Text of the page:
Like many who lead he was not always easy to work with but all respected him and many loved and admired him. Over recent years, he has handed over RTU to an entirely Indian team, led by Father Antony Paulsamy OFM Cap, who was himself brought up by Brother in Boys' Village. All at RTU, both past and present, will grieve the loss of their inspiration and guiding light, and the children will mourn their ‘Thatha-ji’ – their honoured grandfather.
Brother James’s spiritual resource was deeply Christian: he depended on prayer and regular Mass to maintain his living out of the gospel. He has undoubtedly transformed the lives of many through his dedicated and loving Christian service truly following the teaching of Jesus: “Whoever welcomes a little child welcomes me”. In doing this he found his fulfilment.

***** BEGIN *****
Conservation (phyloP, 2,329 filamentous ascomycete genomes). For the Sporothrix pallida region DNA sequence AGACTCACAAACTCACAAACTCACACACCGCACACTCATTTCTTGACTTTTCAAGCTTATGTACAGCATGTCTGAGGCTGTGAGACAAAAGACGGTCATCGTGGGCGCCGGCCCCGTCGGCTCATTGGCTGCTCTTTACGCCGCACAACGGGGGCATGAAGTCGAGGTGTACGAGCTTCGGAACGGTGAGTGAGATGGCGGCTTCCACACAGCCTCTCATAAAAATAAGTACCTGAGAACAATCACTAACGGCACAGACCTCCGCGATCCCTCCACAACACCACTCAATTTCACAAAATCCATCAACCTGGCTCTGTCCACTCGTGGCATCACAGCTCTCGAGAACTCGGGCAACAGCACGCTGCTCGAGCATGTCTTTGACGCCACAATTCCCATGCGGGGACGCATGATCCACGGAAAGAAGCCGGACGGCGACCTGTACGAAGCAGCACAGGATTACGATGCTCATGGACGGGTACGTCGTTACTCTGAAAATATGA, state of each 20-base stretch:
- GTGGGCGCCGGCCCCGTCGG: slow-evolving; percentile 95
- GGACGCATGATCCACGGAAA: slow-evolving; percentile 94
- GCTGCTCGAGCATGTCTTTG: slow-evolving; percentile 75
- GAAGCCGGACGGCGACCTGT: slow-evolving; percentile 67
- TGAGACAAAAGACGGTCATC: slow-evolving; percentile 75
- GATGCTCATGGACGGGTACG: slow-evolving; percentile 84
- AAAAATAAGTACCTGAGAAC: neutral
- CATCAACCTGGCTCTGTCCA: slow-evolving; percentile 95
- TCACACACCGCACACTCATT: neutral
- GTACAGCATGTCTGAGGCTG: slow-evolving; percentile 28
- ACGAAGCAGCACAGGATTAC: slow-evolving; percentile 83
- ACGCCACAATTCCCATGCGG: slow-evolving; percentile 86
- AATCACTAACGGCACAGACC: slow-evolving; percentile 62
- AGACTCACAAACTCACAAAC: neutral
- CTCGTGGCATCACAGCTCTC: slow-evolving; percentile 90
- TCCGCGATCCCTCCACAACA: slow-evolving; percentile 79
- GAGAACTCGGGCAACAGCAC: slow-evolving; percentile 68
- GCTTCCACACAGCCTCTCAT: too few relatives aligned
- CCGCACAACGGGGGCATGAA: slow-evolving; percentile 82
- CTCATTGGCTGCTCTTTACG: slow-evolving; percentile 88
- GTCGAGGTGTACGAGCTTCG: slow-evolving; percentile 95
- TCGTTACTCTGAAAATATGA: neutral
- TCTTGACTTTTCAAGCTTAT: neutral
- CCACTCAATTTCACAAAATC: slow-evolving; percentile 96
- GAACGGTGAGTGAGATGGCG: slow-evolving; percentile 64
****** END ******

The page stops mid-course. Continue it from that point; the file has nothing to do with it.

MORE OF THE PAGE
He is buried in the small cemetery at Anbu Illam, the first Children’s Village he built, among the graves of the children in his care who were too malnourished or too ill with AIDS-related illnesses to survive. Brother James often quoted, “Much of what we do is like planting trees, under whose shade we may never sit but plant we must.”
He leaves a thriving organisation which is known and admired throughout the world.Those at RTU will continue to plant trees wherever they are needed.
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